City Manager’s Newsletter – 3rd June, 2008
Road Town and You!
If you wish to post a banner in Road Town, please be reminded that they are prohibited on the Road Town Roundabout and on the Walter Francis Highway. Please apply to the Office of the City Manager or the Town and Country Planning Department for permission to post any banner or other sign around the capital.
Traffic Courtesy Tip!
Stopping to pick somebody up or to let someone out? If there’s somewhere to pull over, do it. Some roads have no pull-over space but even when there is such a space, many drivers don’t take advantage of it, forcing other motorists to pull out around them into oncoming traffic. That can be dangerous!
An exciting new partnership between the public and private sector aims to reduce the number of plastic bags being used by Virgin Islanders and thus eliminate their appearance on the Territory’s streets and public spaces. This unique collaboration between the Office of the City Manager, First Bank, One Mart, Rite Way, Bobby’s and the Conservation and Fisheries Department was announced yesterday, 2nd June and will launch on Friday, 6th June, the day after World Environment Day.
To assure the success of this initiative, we’ve asked several local celebrities to join the effort to limit the use of plastic bags by serving as baggers between the hours of 3:00pm and 6:00pm. Some of the participating celebrities include Ouida, Hon. Irene Penn-O’Neal, Hon. Andrew Fahie, DJ Bertrum, Lelani Stevens, Dr., the Hon. Vincent Scatliffe, Hon. Vernon Malone, Fr. Ronald Branche, Hon. Dancia Penn, Archie Christian, Tamara Gill, Lorna Smith, Elton Georges, Richard ‘Storm’ Wright and Edju En Ka. Each “celebrity bagger” has agreed to serve at their station for a minimum of one hour and will promote the environmental and other benefits of using the re-usable bags each time clients shop. To encourage the use of the bags, the participating supermarkets will offer clients a discount of ten cents each time they return to shop with their bag. The receipt showing their discount will certify their eligibility to enter the quarterly drawings for fabulous prizes which will be held by the supermarkets.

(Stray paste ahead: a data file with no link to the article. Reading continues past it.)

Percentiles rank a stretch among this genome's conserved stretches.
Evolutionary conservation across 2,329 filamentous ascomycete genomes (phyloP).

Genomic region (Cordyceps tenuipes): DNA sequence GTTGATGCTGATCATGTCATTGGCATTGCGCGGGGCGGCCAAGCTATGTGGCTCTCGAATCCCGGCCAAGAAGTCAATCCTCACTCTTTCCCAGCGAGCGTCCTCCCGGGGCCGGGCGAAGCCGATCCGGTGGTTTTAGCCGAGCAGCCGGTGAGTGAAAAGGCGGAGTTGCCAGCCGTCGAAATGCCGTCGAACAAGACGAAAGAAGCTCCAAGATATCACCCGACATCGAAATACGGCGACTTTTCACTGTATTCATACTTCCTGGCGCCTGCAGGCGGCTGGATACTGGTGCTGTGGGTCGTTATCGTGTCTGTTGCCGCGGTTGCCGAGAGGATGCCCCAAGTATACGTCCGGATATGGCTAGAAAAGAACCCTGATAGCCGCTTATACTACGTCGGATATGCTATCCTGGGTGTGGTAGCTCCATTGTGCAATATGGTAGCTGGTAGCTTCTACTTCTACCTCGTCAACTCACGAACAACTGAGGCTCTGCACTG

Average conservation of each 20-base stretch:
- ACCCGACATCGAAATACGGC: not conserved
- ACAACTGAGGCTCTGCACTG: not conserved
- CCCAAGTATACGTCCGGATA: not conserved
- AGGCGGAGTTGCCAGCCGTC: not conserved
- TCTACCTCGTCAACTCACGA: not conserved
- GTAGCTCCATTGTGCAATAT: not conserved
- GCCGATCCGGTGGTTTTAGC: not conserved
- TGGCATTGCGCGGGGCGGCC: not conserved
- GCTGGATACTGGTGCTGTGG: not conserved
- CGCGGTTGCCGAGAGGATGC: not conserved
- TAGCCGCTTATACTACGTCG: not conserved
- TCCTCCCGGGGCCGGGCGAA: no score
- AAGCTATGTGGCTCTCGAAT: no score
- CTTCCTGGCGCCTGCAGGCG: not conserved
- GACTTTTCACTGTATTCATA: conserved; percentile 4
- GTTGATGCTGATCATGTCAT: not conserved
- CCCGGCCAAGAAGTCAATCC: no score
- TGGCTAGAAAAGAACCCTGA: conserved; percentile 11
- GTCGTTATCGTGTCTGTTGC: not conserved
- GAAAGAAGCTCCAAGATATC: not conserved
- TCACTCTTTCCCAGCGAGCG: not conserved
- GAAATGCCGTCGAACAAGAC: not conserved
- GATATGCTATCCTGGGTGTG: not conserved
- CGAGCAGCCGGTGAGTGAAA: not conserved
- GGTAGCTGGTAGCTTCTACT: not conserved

If you volunteered to serve as a bagger but haven’t received your assignment, please call my office or reply to this email. If you haven’t been contacted but are interested in promoting the use of the bags, we’d also like to hear from you.
Each year, an estimated 500 billion to 1 trillion plastic bags are consumed worldwide. That comes out to over one million per minute. Billions end up as litter each year. Hundreds of thousands of sea turtles, whales and other marine mammals die every year from eating discarded plastic bags mistaken for food. Unfortunately, plastic bags don’t biodegrade, they photodegrade—breaking down into smaller and smaller toxic bits contaminating soil and waterways and entering the food web when animals accidentally ingest them. In addition, the bags wrap around living corals quickly "suffocating" and killing them according to the US National Oceanic and Atmospheric Administration. None of the plastic bags in the Virgin Islands are recycled. Worldwide only one percent of the billions of bags used annually are recycled.
Tanzania has been the most aggressive African country in the fight against the plastic bag blight. In 2006 Vice-President Ali Mohamed Shein declared a total ban on plastic bags. Kenya and Uganda are implementing less severe restrictions, prohibiting thinner plastic bags and imposing levies on thicker ones. According to the BBC, Kenya's partial ban went into effect on June 14, 2007, and Uganda followed on July 1.
The Republic of Ireland was consuming 1.2 billion plastic shopping bags per year before introducing the PlasTax. Since the tax of about $.15 per bag was introduced in March 2002, consumption has plummeted 90%. To complete the win-win cycle, the $9.6 million raised from the tax in the first year is put into a "green fund" to further benefit the environment
From the Road Town Fact File
Cholera, yellow fever, leprosy and various illnesses that one doesn’t hear much about nowadays were quite common in the Virgin Islands up to the early 1900s. A plaque in Long Bush commemorates the 942 people who died in the local cholera epidemic of 1863.
Get your re-usable bag and bring it with you the next time you shop at any participating supermarket and earn a chance to win a prize. Call the Office of the City Manager at 468-4280 for more information! Go Green!